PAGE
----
How to stay clear from creepy marketing...

‘You’re only 2 mins away from our store!’

I’ve been in marketing for long enough to remember the early days of geofencing, when the novel cool idea was to catch people passing nearby a location and notifying them to pop in… How intrusive! Try floating this idea with your marketing team, for a vast majority of businesses, you will get a resounding “That’s creepy, we can’t do that!”

The fact that mobile phones at the time would allow this practice without a user’s explicit consent shows how far the legal and technical landscape has changed, and so has the consumer’s perception about what’s cool and what’s just creepy.

The first point in this context, is that just because it’s possible or legal to do something, does not mean it’s a good idea to do it!

It all swings back round to the data…

Just a few days ago I was reading a 2024 Global Consumer Trend index which presented the result of an original “cool vs creepy” survey . The practices that came out as the coolest were “Personalised birthday offers”, “Recommendations based on past purchase” and “Abandoned basket email”, whilst the creepiest were “Ads from brands you don’t recognise based on geographic location” and “Ads based on indirect tracking tools like third party cookies”.

It might be self-evident but I find really interesting that those top 5 practices are exactly on par with the opposite sides of first vs third party data. What I mean is that the cool practices are solely relying on zero and first-party data, whilst the creepy ones are based on indirect or third-party data.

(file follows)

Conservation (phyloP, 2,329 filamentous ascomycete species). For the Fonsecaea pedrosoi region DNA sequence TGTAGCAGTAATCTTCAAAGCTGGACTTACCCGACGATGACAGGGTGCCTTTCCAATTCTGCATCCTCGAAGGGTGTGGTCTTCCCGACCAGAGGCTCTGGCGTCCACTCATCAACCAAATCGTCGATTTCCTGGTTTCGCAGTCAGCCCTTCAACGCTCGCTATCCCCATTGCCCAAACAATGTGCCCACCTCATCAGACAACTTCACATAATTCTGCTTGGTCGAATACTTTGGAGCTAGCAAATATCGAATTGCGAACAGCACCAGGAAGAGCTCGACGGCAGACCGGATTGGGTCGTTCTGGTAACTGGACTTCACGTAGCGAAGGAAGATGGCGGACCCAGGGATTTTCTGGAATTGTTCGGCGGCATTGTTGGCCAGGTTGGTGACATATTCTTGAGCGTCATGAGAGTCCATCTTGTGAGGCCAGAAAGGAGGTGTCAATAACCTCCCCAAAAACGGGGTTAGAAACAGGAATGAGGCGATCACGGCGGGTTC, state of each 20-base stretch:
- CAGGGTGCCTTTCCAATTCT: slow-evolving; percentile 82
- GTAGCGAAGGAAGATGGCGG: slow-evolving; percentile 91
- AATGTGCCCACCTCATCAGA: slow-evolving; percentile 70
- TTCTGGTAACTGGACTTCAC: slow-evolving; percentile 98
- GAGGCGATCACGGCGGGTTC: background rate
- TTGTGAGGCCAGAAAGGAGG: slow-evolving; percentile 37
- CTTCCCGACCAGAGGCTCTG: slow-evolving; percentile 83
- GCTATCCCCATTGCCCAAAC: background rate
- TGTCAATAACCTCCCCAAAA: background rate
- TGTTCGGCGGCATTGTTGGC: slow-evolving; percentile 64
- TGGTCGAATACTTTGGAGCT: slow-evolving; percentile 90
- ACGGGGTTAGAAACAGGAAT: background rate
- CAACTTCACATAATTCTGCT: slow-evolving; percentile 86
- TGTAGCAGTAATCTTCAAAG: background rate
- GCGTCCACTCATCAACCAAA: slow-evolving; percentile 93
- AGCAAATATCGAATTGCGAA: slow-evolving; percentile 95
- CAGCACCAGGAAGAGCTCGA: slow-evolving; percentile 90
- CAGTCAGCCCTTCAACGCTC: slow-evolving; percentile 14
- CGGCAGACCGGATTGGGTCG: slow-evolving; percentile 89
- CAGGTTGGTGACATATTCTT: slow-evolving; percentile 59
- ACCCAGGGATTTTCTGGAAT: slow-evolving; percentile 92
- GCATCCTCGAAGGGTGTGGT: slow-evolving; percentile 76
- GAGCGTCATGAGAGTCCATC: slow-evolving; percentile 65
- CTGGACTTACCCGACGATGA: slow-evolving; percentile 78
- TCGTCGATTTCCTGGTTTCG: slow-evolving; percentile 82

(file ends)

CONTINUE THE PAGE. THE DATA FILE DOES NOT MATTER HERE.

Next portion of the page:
I have no doubt that it is possible to create cool customer experiences based on third party data and creepy ones based on first-party data, but I do believe that from the get-go there is a foundational understanding between a trusted brand and their clients. Both sides know the scope of the data explicitly or implicitly shared, and there are unsaid expectations about how it should be used.

‘My phone’s definitely listening to me!’

The creepy feeling comes when consumers can see something is happening, but can’t see how it’s been done (like a friend seeing an ad on Meta about something we were discussing on WhatsApp a few hours before), or because the topic is too personal (why do I keep seeing ads about hair loss?!).

My two pennies worth is to avoid doing anything that is so clever that it makes people uncomfortable, and instead to be upfront with why they are seeing the content presented to them. For example, recommendations can be introduced as “based on your last visit” or “good alternatives to the out-of-stock product you left in your basket”.

None of those concepts are intrinsically complicated, but implementing them well is not as straightforward as it seems. As always, I encourage you all to look at your data quality and completeness, and your ability to activate it sensibly through the most pertinent channels in a timeframe that makes sense. I also understand that’s not as straightforward as it sounds either! If it’s something you’re struggling with you should drop us a note, we might be able to help.

More reading – 

For more resources you can check out the survey I mention here, and explore our eBook, Why Marketing Clouds are Failing CRM Teams

by Mathieu Lavedrine, VP of Customer and Technology